New Books Network

Wendy Gonaver, “The Peculiar Institution and the Making of Modern Psychiatry, 1840–1880” (UNC Press, 2019)
Dr. Wendy Gonaver discusses her book, The Peculiar Institution and the Making of Modern Psychiatry, 1840-1880 (University of North Carolina Press, 2019), the Eastern Lunatic Asylum in Virginia, and the roles that race, the institution of slavery, and slave labor played in the development of psychiatric diagnosis and care through... Read More
Dave Tell, “Remembering Emmett Till” (U Chicago Press, 2019)
On this episode of the New Books Network, Dr. Lee Pierce (she/they)–Asst. Prof. of Rhetoric and Communication at the State University of New York at Geneseo–interviews Dr. Dave Tell (he/him/his)–Professor of Communication at The University of Kansas–on the insightful Remembering Emmett Till (University of Chicago Press, 2019) and also available... Read More
Kenneth Fones-Wolf, “Struggle for the Soul of the Postwar South: White Evangelical Protestants and Operation Dixie” (U Illinois Press, 2015)
Professor Kenneth Fones-Wolf of West Virginia University discusses his book, co-authored with Elizabeth Fones-Wolf, Struggle for the Soul of the Postwar South: White Evangelical Protestants and Operation Dixie (University of Illinois Press, 2015), the role of religion in the CIO’s Operation Dixie, and provides perspective on the participation of faith... Read More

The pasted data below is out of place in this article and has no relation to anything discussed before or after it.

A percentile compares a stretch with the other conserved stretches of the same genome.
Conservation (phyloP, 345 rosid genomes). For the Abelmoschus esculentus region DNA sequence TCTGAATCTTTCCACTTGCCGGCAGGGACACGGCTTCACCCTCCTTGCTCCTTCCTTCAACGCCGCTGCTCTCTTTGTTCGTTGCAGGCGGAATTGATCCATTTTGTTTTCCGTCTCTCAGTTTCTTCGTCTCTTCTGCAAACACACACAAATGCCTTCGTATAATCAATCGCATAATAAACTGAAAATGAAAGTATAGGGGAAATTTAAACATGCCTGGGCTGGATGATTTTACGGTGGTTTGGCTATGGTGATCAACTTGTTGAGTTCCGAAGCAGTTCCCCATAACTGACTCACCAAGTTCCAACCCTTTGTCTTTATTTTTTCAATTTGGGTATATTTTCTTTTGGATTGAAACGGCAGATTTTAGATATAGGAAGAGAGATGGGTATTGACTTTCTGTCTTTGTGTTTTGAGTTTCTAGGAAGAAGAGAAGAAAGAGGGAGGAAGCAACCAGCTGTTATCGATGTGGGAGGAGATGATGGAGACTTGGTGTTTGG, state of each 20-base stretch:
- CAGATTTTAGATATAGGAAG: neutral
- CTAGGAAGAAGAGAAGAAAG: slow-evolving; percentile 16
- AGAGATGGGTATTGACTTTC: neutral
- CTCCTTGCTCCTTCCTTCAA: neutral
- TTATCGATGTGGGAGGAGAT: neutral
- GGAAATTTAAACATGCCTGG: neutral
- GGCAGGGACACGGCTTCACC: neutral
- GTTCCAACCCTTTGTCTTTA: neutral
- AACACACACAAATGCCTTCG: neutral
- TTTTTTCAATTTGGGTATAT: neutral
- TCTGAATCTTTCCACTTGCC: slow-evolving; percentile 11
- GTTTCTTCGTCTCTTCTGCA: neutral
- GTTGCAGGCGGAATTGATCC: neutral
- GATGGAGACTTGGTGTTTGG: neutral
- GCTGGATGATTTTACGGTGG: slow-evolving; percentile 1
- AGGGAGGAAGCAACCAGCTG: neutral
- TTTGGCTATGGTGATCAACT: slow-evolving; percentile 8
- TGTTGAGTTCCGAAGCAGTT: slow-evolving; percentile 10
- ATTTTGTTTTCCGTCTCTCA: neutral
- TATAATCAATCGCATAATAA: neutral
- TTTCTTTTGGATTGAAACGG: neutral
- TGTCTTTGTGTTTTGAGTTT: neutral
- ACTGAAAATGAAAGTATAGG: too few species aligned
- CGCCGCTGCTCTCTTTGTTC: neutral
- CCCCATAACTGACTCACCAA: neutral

John Shelton Reed, “Dixie Bohemia: A French Quarter Circle in the 1920s” (LSU Press, 2012)
John Shelton Reed, William Rand Kenan Jr. Professor of sociology (emeritus) at the University of North Carolina, has been observing the South for decades. This week he and Al Zambone talk about New Orleans in the 1920s, the subject of his book Dixie Bohemia: A French Quarter Circle in the... Read More
Eileen Boris, “Making the Woman Worker: Precarious Labor and the Fight for Global Standards, 1919-2019” (Oxford UP, 2019)
Founded in 1919 along with the League of Nations, the International Labour Organization (ILO) establishes labor standards and produces knowledge about the world of work, serving as a forum for nations, unions, and employer associations. Before WWII, it focused on enhancing conditions for male industrial workers in Western, often imperial,... Read More
Perla Guerrero, “Nuevo South: Asians, Latinas/os, and the Remaking of Place” (U Texas Press, 2017)
Perla Guerrero is the author of Nuevo South: Asians, Latinas/os, and the Remaking of Place (University of Texas Press, 2017). Nuevo South explores the history of an ever diversifying U.S. South by examining the mixed reactions refugees, immigrants, and migrants, from different countries, received in Arkansas in the latter half... Read More
Timothy Lehman, “Up the Trail: How Texas Cowboys Herded Longhorns and Became an American Icon” (Johns Hopkins UP, 2018)
In 1866, a sixteen year old cowboy—the name was literal in his case—named J.M. Daugherty bought 1,000 cattle, hired five cowboys, and headed north for Missouri. In Indian Territory, he took the long way around Cherokee land, to avoid paying them for crossing their lands. As Daugherty told it, some... Read More